Actually, it does not matter what the probabilities are in the area when the payoff is zero. Everything multiplied by zero is also equal to zero.

For a put option: Therefore, we can completely ignore the probabilities in the out-of-the-money zone and simplify the Fair Value Formula:

Fair Value = Pitm * EVitm * e-rt

Pitm – probability of the in-the-money expiration

EVitm – expected value (payoff) of an option in case of ITM expiration (conditional expectation)

e-rt – discount factor

Mathematically speaking, the Fair Value of an options contract is (click to expand):

call option: P(S>X) * E[ S-X | S>X] * e-rt

put option: P(S<X) * E[ X-S | S<X] * e-rt

In other words, it does not matter what goes on in the area where our contract is to expire worthless – in the OTM zone. The only area that matters is ITM.

That formula is similar to the approach used in the insurance industry. The fair insurance premium is equal to the probability of an insured event (claim arrival) multiplied by the expected claim amount (claim severity). In the case you have not had a car accident and have not made a claim to your insurance company, it does not matter whether you have several times been very close to a car crash. It has not actually happened, and the insurance company is not aware of it. Based on the historical data of accidents and some of your personal characteristics — driving experience, age, claims history — they build their actuarial models predicting the probability of a claim and its value (loss for them). Real actuarial models, of course, are much more sophisticated, but the general concept is the same as proposed in the OptionSmile platform.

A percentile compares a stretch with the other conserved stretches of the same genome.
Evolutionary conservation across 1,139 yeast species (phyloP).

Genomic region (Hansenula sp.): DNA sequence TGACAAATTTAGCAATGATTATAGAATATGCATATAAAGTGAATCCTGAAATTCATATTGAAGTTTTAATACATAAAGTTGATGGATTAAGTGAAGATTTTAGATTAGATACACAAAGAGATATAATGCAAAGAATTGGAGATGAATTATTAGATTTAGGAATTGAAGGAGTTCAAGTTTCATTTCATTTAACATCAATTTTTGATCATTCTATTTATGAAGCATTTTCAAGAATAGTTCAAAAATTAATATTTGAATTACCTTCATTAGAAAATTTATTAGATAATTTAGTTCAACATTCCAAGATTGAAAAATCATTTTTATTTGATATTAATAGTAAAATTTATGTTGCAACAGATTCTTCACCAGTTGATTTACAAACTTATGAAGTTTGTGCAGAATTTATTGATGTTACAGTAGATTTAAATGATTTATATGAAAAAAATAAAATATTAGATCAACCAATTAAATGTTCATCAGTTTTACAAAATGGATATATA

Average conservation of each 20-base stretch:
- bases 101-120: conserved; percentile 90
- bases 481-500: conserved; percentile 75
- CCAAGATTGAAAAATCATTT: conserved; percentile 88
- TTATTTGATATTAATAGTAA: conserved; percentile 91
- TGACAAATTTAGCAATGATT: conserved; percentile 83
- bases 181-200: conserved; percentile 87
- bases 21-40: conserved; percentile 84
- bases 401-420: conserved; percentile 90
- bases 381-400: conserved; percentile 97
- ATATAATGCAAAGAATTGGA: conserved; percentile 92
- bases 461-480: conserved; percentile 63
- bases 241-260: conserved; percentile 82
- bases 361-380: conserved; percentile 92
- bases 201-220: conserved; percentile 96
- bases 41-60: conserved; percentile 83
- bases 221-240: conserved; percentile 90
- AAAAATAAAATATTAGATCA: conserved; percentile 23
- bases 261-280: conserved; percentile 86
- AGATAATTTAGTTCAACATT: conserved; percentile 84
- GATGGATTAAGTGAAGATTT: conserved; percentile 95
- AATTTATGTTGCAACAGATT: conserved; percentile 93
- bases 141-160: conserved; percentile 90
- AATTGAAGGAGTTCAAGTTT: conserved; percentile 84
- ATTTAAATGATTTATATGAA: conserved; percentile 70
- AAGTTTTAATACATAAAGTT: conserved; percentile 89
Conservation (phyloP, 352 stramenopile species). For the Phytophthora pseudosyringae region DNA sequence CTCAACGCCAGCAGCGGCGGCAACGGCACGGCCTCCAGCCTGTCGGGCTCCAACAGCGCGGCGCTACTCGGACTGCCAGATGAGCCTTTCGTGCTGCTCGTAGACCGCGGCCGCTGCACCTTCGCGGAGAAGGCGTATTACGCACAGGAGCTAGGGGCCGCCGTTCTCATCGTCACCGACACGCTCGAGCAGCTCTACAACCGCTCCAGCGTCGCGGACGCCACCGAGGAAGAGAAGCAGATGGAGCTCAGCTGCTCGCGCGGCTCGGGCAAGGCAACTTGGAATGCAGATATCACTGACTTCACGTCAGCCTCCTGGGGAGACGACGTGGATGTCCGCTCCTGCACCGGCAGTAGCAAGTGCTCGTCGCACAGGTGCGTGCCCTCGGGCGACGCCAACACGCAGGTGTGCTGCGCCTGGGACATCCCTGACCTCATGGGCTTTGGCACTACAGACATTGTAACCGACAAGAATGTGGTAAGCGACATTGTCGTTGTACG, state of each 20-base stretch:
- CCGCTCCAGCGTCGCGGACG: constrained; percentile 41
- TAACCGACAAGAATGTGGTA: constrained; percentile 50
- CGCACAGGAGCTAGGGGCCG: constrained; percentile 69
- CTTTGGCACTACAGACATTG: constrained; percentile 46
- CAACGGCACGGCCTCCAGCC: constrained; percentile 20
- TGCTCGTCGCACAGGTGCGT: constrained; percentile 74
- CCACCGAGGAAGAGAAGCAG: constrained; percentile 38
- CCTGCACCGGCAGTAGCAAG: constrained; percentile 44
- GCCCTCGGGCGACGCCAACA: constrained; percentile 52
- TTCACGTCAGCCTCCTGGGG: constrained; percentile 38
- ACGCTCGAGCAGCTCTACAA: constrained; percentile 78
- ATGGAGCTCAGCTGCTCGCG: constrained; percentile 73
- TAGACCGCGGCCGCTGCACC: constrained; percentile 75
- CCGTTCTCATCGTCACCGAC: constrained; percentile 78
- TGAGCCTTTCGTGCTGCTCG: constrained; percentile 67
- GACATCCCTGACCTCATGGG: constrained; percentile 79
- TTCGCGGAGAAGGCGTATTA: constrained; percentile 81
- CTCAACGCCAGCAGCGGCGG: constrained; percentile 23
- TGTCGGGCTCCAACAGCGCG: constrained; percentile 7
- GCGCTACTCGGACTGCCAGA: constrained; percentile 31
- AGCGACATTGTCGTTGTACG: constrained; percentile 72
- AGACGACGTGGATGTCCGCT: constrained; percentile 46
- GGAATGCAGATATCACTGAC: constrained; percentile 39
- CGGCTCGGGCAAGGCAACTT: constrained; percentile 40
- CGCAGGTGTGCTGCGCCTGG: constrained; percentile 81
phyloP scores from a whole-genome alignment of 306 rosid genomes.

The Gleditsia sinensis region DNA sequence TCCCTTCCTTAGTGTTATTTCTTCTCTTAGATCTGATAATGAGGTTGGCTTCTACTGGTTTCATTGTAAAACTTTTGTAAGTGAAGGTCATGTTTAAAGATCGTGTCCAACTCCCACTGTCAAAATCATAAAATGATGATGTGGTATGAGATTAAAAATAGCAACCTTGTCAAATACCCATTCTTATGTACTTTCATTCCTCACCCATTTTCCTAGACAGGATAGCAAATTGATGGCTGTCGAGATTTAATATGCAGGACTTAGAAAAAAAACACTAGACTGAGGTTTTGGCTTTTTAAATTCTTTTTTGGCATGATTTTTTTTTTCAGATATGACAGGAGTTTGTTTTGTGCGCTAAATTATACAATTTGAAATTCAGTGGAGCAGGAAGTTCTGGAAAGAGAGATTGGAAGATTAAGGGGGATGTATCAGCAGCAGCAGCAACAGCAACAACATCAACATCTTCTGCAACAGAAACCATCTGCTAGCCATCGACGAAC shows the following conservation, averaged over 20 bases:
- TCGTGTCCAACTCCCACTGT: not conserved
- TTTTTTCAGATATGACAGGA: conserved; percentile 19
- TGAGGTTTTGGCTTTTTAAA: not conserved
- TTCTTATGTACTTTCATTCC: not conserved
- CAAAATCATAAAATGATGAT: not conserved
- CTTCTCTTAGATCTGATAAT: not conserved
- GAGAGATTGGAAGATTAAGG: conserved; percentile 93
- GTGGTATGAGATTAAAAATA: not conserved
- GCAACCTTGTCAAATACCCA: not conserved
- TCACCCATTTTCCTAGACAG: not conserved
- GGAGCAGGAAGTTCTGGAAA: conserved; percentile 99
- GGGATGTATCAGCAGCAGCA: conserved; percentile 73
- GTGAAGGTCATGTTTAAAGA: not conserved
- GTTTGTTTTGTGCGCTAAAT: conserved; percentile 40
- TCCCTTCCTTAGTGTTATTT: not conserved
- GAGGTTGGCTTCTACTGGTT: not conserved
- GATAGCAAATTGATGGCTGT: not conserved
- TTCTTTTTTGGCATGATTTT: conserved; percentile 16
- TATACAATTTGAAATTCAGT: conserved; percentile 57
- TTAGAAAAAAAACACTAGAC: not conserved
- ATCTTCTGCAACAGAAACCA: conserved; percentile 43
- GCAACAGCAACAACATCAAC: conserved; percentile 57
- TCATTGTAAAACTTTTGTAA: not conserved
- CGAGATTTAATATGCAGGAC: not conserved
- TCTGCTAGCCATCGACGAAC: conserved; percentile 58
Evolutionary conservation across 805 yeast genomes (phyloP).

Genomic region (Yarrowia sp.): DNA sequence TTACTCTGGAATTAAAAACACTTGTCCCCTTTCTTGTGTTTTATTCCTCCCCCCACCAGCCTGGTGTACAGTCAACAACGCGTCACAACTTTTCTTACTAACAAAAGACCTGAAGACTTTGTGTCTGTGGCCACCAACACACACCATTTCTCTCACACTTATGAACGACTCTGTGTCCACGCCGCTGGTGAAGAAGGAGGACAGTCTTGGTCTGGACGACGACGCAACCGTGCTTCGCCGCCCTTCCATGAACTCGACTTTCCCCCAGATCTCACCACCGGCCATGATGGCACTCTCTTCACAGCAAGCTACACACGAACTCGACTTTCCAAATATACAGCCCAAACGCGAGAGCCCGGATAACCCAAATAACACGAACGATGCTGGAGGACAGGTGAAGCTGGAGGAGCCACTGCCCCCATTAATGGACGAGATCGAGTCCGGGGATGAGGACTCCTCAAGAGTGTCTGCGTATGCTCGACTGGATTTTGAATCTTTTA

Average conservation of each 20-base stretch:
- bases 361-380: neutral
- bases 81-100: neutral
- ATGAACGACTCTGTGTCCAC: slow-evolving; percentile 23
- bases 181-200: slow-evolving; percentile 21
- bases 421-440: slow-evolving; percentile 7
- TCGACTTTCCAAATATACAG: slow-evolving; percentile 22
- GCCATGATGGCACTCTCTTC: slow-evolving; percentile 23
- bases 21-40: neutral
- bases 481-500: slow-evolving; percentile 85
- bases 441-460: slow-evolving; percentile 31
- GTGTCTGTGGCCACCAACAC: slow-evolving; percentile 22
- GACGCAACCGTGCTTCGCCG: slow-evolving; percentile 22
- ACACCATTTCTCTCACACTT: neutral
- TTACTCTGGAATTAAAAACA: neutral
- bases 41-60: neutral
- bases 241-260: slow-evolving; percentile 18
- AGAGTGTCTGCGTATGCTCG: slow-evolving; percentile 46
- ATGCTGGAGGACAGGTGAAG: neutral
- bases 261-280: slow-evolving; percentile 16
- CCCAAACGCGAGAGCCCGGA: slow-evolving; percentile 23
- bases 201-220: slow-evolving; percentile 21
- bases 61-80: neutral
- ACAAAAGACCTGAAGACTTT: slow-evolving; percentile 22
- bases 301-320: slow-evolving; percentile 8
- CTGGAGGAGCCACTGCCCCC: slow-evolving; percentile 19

Another interesting outcome from the Fair Value formula is that a historical or expected volatility of an underlying security, measured by the standard deviation, does not directly influence the Fair Value of options and, hence, the expected profit/loss of options trading. That is especially pronounced for the contracts with ITM/OTM strikes: average deviation from the mean does not always reflect the real probabilities in the particular tail. That fluctuation around the mean  (σ) can be a proper measure of the ITM tail only if the probability function is symmetrical: probabilities of fall and rise to the same value are equal. In reality, we know that it is not true, and the actual distributions of, say, equity indices have “fat” negative tails. That higher probability of price drops lifts the Fair Value of the puts relatively to the calls, and markets, of course, include that into the options pricing. This is how the “volatility smile” (or, to be correct, “smirk”) is born.

## Putting a Probability Measure

We have found that to estimate the Fair Value and expected profit/loss we need a set of probabilities in the ITM area: on the left from the strike for puts and on the right for calls. In other words, we need to find a “probability measure” that we would assign to each possible future price (or return) of the underlying security at the options expiration.